Factors Affecting Antiretroviral Therapy Initiation among Chinese Men Having Sex with Men

Starting the antiretroviral therapy (ART) initiation early is key in reducing the risk of HIV transmission. According to studies done, HIV-infected Chinese men having sex with men (MSM) were found to be less likely to initiate ART when compared to other HIV-infected individuals.

A group of researchers conducted a study that was published in the International Journal of Infectious Diseases to assess predictors of ART initiation among Chinese MSM. The researchers conducted a cross-sectional study from 2010 to 2011 involving MSM in Beijing, China who were diagnosed with HIV infection before participation in the study.

Characteristics of the Participants

The main objective of the study was to assess the link between male circumcision and HIV risk among MSM in Beijing. The participants in the study were recruited from HIV/STD clinics, the community and through peer referral. The participants had to be male, living in Beijing, report to ever having sex with men, willing to provide blood samples for HIV and syphilis tests and swab specimens for HPV testing. Eligible participants completed a questionnaire, undertook genital examinations and provided blood samples for required tests.

Important information sort from the participants included age, marital status, ethnicity, occupation, education, duration of living in Beijing and sexual orientation. The researchers also sort to find out participants’ behavioral risk factors such as unprotected anal sex, most recent CD4+ count and history of STDs such as Gonorrhea, Syphilis, Chlamydia and herpes. Participants diagnosed with HIV infection before participating in the study were asked about AIDS clinical symptoms, their experience using ART and HIV care and counseling.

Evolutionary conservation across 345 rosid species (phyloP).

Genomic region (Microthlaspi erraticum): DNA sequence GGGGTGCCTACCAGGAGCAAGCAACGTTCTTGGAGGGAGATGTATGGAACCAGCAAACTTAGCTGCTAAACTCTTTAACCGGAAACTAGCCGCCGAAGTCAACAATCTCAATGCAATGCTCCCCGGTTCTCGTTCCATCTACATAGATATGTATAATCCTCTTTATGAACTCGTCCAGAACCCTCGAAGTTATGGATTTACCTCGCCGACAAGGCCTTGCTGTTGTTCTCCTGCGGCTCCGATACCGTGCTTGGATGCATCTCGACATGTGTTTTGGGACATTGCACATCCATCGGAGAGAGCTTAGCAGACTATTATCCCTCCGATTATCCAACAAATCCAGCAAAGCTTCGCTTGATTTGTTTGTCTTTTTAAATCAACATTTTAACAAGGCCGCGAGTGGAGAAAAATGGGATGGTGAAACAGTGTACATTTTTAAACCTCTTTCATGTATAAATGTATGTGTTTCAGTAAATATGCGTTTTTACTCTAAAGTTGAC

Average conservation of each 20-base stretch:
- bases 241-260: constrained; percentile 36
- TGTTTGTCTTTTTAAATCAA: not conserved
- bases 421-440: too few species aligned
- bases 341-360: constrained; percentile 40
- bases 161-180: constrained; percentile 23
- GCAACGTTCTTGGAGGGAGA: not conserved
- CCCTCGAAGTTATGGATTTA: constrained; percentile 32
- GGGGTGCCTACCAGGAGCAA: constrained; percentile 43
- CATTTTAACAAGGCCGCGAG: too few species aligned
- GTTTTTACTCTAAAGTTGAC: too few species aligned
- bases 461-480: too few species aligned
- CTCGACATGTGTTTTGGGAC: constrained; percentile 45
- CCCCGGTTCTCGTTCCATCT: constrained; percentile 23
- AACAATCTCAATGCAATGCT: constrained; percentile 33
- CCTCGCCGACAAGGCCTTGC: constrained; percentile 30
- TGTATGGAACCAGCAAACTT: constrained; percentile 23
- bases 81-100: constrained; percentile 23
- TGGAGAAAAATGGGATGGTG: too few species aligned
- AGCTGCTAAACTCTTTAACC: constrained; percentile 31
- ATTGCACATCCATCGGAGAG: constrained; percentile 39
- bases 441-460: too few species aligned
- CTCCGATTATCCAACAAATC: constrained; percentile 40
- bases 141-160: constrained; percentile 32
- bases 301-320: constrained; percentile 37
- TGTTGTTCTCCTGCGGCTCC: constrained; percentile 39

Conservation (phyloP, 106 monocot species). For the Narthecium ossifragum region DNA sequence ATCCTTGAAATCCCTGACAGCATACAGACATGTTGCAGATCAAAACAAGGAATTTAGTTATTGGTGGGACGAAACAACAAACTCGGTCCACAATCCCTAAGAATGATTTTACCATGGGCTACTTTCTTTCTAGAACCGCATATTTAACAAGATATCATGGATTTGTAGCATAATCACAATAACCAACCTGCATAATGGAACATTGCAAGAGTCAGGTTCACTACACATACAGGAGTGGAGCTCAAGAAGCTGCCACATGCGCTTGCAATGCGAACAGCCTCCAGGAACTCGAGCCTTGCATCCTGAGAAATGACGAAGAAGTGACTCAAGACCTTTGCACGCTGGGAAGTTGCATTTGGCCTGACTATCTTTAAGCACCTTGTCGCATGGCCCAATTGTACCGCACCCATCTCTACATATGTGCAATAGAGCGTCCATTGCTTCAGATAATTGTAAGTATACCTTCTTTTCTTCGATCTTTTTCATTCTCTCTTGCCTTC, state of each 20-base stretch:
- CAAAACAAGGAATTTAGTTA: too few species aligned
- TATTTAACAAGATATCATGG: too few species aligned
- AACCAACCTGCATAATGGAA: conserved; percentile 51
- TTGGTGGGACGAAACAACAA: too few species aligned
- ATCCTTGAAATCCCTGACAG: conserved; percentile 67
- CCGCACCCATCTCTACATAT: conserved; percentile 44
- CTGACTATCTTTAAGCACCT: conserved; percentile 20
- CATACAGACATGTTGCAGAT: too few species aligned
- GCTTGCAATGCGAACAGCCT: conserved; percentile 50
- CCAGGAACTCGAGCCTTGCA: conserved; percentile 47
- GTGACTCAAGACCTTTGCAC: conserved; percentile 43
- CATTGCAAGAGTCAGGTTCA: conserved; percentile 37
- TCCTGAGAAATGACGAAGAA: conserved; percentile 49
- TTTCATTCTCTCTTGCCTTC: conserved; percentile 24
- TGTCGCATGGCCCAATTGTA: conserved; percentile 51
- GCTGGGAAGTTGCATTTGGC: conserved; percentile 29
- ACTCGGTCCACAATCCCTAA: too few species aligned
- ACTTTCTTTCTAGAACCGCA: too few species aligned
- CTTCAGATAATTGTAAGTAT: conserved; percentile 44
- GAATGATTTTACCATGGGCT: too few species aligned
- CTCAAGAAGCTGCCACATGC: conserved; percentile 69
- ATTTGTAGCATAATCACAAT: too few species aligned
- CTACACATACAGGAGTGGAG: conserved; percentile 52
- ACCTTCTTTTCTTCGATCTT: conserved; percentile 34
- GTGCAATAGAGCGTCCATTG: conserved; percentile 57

290 participants were confirmed to be HIV positive, out of these 48 men were newly diagnosed upon enrolling in the current and 242 had been previously diagnosed. The 48 newly diagnosed HIV cases were excluded from the study. The median age among the participants was 31 years and median time from HIV diagnosis to participation in the study was 15 months. 94.1% of the participants were Han ethnics, 71.4% were currently unmarried and 74.8 % employed, 53.8 % had college education. Over a quarter (26.1 %) of the HIV+ participants had started ART. Those who had started ART were more likely to be older, married to a woman and have lived longer in Beijing. These men were also more likely to have had the HIV infection longer, experience adverse clinical symptoms and have had an STD compared to those who have not started ART. On the other hand, those who had started ART were less likely to be engaged in unprotected anal sex.

ART Initiation Motivation

The study found a close link between age, adverse clinical symptoms, marital status and initiating ART. According to the study findings, the older the men and the more the adverse clinical symptoms the more likely the MSM is to start ART. The study also found that married MSMs were more likely to start ART than unmarried MSM mainly because married men are thought to have more sense of responsibility and care not only about their health but that of their wives too and therefore, more likely to start ART.


The original paper can be found here: http://www.ncbi.nlm.nih.gov/pmc/articles/PMC4696158/